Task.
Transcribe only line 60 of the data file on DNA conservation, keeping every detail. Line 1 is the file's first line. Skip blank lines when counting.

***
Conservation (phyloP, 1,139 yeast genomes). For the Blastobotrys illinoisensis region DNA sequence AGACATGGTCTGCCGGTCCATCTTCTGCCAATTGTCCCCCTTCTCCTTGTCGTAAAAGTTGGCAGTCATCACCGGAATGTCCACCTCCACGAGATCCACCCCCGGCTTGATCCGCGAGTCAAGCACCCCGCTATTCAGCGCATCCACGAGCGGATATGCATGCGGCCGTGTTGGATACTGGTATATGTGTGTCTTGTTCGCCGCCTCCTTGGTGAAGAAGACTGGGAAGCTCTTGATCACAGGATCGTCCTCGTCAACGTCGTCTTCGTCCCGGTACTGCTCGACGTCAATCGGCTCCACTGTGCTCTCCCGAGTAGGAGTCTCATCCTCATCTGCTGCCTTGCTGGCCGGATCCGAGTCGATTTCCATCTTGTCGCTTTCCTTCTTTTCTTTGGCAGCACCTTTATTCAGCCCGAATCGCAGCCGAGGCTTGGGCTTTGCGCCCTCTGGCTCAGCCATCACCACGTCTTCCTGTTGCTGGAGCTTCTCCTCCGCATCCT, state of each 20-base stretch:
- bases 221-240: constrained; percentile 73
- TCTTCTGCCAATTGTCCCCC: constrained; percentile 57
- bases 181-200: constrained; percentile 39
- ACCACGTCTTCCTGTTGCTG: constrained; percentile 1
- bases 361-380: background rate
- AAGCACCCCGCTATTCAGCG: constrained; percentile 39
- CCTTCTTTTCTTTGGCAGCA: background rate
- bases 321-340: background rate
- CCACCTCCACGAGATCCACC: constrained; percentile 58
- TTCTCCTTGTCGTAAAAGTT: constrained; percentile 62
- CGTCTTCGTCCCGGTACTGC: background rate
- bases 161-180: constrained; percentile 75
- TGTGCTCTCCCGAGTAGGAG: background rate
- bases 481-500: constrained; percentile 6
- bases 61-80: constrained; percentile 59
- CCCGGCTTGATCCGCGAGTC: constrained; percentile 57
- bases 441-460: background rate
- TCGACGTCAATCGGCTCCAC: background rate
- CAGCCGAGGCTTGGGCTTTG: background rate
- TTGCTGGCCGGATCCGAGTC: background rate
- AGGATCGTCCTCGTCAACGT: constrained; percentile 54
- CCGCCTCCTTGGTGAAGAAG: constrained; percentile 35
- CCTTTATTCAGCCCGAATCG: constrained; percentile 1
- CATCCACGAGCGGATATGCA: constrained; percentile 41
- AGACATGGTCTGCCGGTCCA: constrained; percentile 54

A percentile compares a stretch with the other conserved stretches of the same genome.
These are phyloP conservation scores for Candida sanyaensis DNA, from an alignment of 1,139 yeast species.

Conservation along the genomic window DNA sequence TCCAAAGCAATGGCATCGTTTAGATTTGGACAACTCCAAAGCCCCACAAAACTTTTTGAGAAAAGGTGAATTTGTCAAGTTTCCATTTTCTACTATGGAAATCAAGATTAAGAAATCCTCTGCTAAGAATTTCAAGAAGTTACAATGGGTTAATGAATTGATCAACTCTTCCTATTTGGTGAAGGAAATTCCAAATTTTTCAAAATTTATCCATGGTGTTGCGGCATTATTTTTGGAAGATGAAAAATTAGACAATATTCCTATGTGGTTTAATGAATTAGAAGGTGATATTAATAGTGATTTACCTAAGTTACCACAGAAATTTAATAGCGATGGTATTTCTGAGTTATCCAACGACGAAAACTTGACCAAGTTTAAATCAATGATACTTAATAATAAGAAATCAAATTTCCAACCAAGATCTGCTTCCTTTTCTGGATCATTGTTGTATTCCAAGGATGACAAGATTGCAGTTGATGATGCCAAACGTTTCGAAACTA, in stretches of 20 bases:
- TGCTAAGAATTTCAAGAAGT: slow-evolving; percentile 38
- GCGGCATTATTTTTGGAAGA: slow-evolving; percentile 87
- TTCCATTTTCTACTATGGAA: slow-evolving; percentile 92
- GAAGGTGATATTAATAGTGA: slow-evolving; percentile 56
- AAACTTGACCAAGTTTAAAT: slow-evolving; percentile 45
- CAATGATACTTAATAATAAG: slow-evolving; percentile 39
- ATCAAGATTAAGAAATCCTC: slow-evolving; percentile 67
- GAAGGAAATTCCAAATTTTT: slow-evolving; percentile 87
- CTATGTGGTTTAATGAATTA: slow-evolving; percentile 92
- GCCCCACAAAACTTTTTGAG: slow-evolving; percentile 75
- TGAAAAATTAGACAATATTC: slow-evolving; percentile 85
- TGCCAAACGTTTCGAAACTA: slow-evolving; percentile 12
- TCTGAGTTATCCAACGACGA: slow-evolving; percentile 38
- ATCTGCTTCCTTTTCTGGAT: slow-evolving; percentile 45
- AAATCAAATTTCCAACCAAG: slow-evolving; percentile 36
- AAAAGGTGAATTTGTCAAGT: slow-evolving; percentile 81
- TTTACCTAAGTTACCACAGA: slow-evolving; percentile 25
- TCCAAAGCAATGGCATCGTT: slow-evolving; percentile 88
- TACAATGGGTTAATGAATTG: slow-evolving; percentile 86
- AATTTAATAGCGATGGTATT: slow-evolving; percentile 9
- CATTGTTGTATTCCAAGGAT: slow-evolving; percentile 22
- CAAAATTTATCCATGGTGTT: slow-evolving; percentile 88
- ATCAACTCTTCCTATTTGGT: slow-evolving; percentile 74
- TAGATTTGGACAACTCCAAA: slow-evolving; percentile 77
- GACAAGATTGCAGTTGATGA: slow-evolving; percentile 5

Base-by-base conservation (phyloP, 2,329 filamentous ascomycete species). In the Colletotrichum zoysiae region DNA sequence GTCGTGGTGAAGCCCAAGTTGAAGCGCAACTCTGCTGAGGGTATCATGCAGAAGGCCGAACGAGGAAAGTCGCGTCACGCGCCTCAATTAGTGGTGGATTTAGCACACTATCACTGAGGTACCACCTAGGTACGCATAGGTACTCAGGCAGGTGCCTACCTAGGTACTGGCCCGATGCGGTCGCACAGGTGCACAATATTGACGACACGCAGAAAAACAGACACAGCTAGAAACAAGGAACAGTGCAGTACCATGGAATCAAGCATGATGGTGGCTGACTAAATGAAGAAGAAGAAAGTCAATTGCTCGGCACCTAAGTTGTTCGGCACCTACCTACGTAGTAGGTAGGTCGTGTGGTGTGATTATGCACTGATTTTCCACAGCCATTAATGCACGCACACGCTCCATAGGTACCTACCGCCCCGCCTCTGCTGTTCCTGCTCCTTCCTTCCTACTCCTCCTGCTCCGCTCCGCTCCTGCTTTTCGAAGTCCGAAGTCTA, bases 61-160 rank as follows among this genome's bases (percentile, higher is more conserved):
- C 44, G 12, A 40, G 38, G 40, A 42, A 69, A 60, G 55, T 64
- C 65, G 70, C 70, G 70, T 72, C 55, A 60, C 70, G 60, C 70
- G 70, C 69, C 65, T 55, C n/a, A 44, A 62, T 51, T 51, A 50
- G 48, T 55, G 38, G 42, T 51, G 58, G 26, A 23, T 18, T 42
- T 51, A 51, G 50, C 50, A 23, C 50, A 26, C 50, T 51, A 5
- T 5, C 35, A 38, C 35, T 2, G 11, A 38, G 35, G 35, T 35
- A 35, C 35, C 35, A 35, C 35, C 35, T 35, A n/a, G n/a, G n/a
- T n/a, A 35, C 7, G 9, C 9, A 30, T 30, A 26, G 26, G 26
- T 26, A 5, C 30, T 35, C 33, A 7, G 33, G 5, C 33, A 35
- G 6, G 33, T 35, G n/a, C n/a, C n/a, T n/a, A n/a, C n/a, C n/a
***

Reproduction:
- T 51, A 51, G 50, C 50, A 23, C 50, A 26, C 50, T 51, A 5